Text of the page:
Cleomines and Dion, two lords of Sicilia, who having made their pilgrimage to the oracle at Delphos, are returning to Sicilia. The oracle at Delphos have impressed them both. Moreover, they both express the hope that the message that they are delivering will undo Leontes’ proclamations and vindicate Hermione’s innocence.
Hermione is summoned as her public trial begins. An officer reads the indictment which charges Hermione of adultery and of conspiracy to kill and dethrone the King. Hermione defends herself, asking Leontes if he would deny that she had always been chaste, faithful, and honorable. When Leontes harps on the indictment, Hermione avows that her relationship with Polixenes is entirely honorable, that the charge of conspiracy is as good as a fantasy, and that as far she knows, Camillo is an honorable man whose disappearance she couldn’t possibly address as she knows nothing about it, contrary to the indictment which would accuse her of conspiring with Polixenes and Camillo. Unconvinced, Leontes promises Hermione that her punishment will be nothing less than death. Hermoine is undaunted, however, asking how she could ever find life preferable to death when all that she values about life--being in Leontes’ good graces, sharing her life with their son, and nursing and raising their new daughter--have been denied her and/or stripped away. Hermione adds that she won’t bother wasting her breath appealing for her life, and that she would gladly sumit her fate to the oracles of Delphos.
And so Cleomines and Dion are summoned. They are asked if they have fulfilled their duty, i.e. if the letter that they bring from Apollo’s priest remains sealed and its contents remain secret and unknown. They reply ’yes’ and forthwith the letter is unsealed and read. It reads that Hermione, Polixenes, and Camillo are innocent of the charges, that the King is nothing less than delusional, and that if the baby the King has gotten rid of is not found that the kingdom will be bereft of an heir. Everyone takes the oracle as a blessing, i.e. everyone except the king who discredit’s the truth of the oracle. By and by, a servant arrives to deliver terrible news: Mamillius has died, so grieved was he of his mother’s situation. At this, Hermione loses consciousness, prompting Paulina (Lord Antigonus’ wife) and others to remove the Queen to a place of comfort where she might convalesce. Realizing the gross error of his ways, Leontes vows to reconcile with Polixene and Hermione, and he laments that he could have doubted Camillo’s loyalty and faith.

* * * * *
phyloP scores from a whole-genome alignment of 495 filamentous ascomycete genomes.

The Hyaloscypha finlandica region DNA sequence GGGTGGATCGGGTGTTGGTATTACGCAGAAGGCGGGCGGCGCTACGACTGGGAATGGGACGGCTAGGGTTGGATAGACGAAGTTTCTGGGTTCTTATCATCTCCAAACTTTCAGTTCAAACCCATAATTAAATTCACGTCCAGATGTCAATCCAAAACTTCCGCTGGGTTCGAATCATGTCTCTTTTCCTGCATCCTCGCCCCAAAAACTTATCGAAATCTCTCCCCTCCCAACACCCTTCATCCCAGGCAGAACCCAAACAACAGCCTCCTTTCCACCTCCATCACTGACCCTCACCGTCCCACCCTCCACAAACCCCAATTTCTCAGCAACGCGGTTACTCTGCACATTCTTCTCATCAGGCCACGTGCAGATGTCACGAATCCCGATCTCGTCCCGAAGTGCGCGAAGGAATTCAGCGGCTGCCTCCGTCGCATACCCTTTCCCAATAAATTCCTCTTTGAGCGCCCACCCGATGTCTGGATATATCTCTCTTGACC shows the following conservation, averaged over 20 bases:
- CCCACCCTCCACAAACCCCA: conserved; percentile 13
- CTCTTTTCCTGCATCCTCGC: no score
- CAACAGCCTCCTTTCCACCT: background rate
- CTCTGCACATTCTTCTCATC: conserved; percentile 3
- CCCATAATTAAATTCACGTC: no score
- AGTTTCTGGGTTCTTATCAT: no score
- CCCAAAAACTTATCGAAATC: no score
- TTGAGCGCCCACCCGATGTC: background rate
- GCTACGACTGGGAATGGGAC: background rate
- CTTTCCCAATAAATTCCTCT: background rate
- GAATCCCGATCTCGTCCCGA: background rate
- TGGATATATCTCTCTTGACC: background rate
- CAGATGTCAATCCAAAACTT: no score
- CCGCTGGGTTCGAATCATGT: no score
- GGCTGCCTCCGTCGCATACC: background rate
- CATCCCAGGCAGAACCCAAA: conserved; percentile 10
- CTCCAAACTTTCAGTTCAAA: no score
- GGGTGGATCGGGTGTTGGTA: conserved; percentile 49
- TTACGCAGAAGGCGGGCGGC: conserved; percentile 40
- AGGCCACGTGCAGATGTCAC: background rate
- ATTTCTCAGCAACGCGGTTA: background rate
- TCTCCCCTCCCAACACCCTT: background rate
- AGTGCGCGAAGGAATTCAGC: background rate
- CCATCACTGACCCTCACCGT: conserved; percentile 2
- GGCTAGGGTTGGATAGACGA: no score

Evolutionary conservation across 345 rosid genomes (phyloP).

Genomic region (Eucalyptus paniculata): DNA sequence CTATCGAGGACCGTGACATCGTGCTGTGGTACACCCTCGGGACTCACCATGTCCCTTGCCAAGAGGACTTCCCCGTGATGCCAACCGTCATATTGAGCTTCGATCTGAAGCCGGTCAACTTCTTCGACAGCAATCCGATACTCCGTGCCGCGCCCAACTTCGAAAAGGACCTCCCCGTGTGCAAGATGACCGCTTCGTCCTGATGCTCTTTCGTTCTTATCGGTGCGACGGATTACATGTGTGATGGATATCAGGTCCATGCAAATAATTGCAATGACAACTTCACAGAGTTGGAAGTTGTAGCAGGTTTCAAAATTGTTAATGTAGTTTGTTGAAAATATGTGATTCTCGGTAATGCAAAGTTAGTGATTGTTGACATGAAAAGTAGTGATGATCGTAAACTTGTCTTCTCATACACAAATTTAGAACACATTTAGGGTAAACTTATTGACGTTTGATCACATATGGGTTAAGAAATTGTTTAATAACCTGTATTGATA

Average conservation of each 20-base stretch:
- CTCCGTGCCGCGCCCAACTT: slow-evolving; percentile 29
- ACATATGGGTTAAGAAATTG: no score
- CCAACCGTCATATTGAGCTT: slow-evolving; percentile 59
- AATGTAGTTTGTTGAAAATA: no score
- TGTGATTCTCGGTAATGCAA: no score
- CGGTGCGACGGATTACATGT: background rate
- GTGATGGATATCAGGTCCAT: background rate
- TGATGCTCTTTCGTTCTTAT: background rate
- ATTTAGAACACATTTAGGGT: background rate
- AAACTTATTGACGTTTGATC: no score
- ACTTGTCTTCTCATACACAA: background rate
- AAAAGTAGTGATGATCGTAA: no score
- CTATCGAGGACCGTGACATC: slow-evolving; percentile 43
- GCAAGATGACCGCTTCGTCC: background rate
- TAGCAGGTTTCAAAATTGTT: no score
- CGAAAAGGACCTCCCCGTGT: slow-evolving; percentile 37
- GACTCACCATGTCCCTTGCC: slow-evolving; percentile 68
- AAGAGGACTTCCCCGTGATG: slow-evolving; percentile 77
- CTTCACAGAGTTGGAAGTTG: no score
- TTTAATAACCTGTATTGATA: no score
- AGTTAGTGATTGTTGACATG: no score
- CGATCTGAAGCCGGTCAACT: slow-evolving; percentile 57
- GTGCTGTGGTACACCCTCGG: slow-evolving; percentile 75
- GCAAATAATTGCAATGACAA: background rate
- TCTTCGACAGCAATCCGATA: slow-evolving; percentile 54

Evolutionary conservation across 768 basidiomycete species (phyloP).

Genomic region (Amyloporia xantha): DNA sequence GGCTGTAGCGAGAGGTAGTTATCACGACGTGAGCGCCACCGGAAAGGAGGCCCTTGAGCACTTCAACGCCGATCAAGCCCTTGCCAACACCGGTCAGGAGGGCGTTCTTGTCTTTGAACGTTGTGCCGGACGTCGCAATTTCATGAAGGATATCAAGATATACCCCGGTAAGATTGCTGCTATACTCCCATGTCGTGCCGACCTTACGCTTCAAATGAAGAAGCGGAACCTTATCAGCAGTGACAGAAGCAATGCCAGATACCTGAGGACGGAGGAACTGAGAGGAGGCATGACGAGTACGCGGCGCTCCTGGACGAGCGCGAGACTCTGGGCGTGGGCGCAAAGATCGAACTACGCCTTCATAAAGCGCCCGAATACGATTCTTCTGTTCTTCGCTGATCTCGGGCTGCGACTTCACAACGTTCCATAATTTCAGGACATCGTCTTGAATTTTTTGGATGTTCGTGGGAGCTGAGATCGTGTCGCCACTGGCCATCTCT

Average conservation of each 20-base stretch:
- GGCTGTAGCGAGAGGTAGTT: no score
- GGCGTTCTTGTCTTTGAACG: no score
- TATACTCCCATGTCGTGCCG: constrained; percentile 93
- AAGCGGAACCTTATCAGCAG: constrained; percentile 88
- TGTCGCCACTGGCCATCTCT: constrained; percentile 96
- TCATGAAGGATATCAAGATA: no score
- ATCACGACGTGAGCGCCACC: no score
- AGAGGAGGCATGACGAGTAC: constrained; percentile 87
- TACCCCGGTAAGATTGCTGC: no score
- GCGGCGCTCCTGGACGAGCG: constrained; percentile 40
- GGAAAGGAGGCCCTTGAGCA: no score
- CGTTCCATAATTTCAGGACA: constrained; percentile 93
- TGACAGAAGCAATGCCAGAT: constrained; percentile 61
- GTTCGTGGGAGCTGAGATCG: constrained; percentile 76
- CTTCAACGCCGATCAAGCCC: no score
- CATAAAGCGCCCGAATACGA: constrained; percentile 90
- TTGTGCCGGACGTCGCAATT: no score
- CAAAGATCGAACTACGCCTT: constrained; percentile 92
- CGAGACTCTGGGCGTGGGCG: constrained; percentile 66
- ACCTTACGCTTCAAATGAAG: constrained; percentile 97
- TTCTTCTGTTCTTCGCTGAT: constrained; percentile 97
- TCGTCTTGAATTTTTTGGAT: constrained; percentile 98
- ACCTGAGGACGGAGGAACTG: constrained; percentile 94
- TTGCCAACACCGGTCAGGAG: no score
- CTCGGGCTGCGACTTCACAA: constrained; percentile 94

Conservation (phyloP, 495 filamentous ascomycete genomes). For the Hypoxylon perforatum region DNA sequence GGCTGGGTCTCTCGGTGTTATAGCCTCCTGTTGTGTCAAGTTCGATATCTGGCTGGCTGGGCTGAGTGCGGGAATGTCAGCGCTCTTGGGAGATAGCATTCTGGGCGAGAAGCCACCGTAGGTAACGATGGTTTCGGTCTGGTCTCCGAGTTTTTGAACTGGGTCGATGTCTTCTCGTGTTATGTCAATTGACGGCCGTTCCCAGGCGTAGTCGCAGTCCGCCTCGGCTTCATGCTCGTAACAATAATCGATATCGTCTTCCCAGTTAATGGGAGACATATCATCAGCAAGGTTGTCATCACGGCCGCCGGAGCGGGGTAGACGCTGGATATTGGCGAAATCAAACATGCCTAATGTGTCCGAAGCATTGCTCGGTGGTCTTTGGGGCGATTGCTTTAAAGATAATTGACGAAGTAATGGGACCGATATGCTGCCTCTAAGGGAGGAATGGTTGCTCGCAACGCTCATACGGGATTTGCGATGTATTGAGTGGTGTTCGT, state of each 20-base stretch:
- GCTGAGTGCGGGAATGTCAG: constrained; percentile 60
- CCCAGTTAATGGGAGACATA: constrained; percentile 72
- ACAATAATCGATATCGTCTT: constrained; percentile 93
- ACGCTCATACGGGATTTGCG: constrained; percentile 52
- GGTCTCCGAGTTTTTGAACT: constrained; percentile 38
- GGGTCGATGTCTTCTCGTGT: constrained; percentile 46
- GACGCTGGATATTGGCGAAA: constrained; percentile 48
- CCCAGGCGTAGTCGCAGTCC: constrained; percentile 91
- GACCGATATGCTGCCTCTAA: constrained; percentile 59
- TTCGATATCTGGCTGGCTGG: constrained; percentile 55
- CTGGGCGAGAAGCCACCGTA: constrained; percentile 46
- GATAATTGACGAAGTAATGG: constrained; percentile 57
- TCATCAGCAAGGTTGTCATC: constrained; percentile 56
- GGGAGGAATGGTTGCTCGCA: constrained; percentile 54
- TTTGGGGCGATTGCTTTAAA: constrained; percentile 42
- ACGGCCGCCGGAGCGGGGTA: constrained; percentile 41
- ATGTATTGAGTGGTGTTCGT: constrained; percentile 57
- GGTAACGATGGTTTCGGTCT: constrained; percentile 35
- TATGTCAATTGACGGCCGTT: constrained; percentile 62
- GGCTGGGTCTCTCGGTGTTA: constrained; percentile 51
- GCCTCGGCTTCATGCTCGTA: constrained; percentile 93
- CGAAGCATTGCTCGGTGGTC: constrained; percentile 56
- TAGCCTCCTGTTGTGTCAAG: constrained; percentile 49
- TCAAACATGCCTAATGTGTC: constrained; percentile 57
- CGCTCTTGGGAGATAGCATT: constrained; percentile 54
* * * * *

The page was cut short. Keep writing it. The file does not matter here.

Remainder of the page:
Alas, the King’s determination to make things right again turns out to be a case of “too little, too late” as Paulina appears on the scene to chide, scorn, and disparage the King: The Queen is dead. Apparently, Hermione did not have the strength, what with the stress of her recent child-birth, to withstand the grief and shock caused by Mamillius’ death. Lord #1 censures Paulina for thus abusing the King, but Leontes forgives Paulina, arguing that he deserved every one of her harsh words. Presently, he orders a burial for his Queen and his son (they will be buried in tandem), and he vows to pay them his daily respects.
A Mariner tells Antigonus to hurry taking care of his business on shore as bad weather is approaching. The Mariner is certain that the bad weather has something to do with Antigonus’ commission with regards the baby and is only too glad to put it behind them as quickly as possible.
Though he doesn’t believe in dreams and ghosts, Antigonus decides to make an exception this one time. The previous night Hermione had appeared in Antigonus’ dream, telling him to abandon the baby in the wilds of Bohemia, and that for doing this that he will never see his wife Paulina again. And so he lays the baby down in the wilds of Bohemia, leaving with it a scroll and a bundle. He goes only to run as he is chased by a bear.
An old shepherd wonders how his son could have gone out hunting when the weather is so bad when he comes across an abandoned baby. Pitying the baby, he takes it up when his son, the Clown, appears. Seeing how his son is looking distressed, the Shepherd asks if anything is the matter. The Clown describes a disaster out at sea that he had witnessed, of a ship being overwhelmed by the storm and the waves, and of how the crew had died shrieking for their lives. Not only this, but he had also witnessed a gentleman being mauled by a bear, a gentleman who is certainly dead and partly eaten by now. The Shepherd is horrified but he shows his son the baby, evidence that amidst the most horrible events miracles and good tidings do occur. They both agree the baby is a boon. The son tells his father that he is going to see if he can find the gentleman’s corpse and if found to have it buried. The father agrees that that is the right thing to do.